From the production company who made the story of Baltimore Ravens star Michael Oher into the successful film “The Blind Side,” comes another emotionally-charged film.
Despite landing $40 million in its first two weeks, “Dolphin Tale” has the pacing and visual strength of porridge.
Based on a true story, the movie follows a dolphin named Winter who loses her tail in a crab trap and the various humans who try to make her life less awful. A young boy, who is very shy and timid, makes friends with the dolphin and works to attach various implements of metal to create a new robot tail.
“Dolphin Tale” is not a bad movie—it’s just bored, even with itself. If it wasn’t so revoltingly inspiring and wonderful, then I might say that it was a satire. With the right touches, this could be a parody of movies that takes the inspiring true stories and try to play a neat little tune on the sentiments of the general public.
Yet, the movie doesn’t go too far with its sickeningly adorable premise. Most movies of this particular breed seem to delight in the greedy over-extension of their mandibles towards our delicious emotional centers, but “Dolphin Tale” either isn’t hungry or just doesn’t seem to care.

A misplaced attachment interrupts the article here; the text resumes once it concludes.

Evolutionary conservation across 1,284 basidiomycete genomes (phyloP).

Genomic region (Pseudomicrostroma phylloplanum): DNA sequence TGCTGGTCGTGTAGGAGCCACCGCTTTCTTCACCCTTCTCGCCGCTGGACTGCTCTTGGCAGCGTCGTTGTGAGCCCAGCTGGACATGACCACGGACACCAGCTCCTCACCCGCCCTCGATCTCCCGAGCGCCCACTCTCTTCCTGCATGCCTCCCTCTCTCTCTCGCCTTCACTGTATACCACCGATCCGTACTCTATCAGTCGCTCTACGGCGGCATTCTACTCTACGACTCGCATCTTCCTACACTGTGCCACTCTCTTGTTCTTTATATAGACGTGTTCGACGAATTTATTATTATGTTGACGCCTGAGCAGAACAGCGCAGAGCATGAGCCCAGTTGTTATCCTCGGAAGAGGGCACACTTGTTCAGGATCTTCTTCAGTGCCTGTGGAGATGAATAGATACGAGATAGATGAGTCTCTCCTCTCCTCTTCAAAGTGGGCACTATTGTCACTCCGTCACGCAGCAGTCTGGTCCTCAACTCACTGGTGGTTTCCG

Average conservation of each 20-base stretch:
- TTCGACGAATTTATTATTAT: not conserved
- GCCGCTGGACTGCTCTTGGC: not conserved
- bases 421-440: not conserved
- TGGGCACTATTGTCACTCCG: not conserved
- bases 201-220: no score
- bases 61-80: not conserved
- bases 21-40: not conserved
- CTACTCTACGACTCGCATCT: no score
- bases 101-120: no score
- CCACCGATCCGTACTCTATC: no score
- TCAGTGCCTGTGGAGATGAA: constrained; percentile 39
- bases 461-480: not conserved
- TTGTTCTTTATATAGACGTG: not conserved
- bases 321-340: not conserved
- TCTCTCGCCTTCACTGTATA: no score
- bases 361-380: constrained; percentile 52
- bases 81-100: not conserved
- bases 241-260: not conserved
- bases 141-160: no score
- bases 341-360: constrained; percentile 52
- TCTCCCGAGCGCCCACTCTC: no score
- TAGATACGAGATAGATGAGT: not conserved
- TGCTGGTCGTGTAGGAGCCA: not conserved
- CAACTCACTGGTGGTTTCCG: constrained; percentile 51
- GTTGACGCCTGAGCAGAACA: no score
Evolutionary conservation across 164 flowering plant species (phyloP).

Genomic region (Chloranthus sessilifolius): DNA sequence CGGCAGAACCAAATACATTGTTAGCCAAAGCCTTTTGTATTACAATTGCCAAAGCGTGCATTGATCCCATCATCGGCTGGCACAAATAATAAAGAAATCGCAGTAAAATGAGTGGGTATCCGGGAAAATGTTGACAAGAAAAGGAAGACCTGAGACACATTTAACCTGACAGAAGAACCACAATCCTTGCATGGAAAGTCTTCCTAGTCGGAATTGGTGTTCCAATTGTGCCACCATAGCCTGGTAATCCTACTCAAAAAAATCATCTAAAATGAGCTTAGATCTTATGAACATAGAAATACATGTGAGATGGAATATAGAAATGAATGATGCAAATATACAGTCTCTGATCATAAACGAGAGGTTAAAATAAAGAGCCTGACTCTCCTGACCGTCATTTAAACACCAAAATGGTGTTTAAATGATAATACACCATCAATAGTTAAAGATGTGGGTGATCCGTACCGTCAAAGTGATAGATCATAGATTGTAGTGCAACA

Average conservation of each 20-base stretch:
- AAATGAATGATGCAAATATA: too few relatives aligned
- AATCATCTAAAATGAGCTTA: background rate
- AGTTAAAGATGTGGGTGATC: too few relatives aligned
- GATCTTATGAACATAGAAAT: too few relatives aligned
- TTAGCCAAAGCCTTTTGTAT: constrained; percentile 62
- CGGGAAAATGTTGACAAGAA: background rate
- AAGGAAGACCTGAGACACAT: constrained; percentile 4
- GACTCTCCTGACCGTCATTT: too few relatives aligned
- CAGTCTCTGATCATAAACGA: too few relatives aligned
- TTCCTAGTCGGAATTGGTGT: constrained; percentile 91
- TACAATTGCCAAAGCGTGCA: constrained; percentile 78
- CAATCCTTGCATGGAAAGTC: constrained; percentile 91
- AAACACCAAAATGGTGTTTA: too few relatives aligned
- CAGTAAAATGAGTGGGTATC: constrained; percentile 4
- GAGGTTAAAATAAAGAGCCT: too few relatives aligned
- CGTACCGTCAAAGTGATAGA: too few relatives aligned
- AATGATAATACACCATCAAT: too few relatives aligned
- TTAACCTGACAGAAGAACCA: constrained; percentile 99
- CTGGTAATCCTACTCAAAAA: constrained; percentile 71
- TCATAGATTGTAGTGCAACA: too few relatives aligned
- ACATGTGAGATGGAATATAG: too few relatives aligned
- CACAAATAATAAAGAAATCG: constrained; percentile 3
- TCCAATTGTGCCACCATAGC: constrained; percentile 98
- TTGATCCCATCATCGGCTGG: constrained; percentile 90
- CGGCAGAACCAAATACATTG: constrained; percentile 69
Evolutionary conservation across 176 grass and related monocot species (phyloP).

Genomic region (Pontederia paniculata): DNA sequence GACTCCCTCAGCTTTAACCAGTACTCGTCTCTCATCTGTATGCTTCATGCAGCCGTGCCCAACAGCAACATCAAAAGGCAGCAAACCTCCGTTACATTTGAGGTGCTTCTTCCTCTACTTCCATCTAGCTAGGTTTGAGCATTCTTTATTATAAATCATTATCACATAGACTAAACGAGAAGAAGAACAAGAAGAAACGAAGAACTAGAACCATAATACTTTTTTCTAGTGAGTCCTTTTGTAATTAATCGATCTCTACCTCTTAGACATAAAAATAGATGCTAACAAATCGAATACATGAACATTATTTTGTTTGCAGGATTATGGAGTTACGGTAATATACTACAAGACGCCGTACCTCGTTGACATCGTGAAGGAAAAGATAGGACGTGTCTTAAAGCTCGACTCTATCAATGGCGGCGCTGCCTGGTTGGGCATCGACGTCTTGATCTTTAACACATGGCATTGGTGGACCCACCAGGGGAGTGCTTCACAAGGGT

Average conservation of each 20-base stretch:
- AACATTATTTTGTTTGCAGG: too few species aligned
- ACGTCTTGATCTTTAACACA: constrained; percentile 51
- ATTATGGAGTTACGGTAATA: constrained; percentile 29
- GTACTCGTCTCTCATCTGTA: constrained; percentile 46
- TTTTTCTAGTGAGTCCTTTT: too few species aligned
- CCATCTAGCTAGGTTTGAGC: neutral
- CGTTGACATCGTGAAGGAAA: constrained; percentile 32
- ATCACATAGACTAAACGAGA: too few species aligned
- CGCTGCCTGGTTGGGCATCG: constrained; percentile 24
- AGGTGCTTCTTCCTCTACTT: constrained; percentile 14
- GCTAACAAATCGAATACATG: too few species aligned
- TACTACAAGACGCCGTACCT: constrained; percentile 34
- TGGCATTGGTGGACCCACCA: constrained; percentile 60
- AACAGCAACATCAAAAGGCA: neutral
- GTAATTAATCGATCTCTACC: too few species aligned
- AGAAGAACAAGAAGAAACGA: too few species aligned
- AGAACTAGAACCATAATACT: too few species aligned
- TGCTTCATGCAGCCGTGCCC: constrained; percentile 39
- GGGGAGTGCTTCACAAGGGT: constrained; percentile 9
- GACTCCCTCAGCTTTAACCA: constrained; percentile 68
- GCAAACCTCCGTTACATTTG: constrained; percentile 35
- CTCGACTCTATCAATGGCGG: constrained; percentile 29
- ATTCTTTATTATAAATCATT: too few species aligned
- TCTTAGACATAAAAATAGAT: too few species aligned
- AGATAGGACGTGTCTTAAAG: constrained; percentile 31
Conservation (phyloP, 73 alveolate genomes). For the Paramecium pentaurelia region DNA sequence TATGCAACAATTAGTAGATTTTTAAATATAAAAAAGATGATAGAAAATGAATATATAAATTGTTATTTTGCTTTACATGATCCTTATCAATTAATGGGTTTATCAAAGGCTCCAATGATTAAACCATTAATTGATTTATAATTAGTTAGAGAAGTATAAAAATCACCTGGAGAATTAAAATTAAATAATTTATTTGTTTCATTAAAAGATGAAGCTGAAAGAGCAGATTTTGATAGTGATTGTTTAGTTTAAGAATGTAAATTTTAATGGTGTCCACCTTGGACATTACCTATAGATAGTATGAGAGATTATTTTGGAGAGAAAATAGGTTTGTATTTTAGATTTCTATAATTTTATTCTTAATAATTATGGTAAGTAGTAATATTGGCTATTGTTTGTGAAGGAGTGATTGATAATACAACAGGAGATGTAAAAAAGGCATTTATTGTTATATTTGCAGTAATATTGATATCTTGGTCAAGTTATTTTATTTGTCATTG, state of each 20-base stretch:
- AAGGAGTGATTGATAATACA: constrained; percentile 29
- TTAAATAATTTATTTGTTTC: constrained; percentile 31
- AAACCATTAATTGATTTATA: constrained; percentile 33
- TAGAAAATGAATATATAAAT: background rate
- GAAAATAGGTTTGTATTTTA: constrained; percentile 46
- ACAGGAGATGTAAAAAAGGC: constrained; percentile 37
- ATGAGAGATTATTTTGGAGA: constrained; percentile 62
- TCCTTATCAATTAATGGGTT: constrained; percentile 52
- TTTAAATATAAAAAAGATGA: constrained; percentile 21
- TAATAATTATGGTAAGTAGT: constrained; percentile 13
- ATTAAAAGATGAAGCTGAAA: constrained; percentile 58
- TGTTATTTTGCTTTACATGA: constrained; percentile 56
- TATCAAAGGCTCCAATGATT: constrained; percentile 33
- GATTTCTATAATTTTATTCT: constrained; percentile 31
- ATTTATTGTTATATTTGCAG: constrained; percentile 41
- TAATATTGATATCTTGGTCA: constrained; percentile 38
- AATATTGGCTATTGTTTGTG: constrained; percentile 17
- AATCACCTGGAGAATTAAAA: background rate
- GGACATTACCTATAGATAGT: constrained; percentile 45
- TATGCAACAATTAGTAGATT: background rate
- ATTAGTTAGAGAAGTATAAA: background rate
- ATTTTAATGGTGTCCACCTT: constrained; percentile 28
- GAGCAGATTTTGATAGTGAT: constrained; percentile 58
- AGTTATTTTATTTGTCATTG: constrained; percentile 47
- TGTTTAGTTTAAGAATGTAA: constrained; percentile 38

The cast is solid, with an appropriate lack of anyone standing out for anything in particular. The child lead carries himself well and is one of the least horrible children in movies I’ve seen in a while. Morgan Freeman is Morgan Freeman, so even in a movie that plods along with such rigid okayness, he plays a prosthetics doctor as you would expect him to.
This all makes it sound depressing. The movie itself wasn’t sad or depressing, but the fact that it exists kind of is. “Dolphin Tale” seems to want to warm your heart and has all the elements to execute a heartwarming story but doesn’t care enough to go do it.
You can get the same effect of seeing this film just by walking down the Hallmark aisle thinking about Flipper and Morgan Freeman.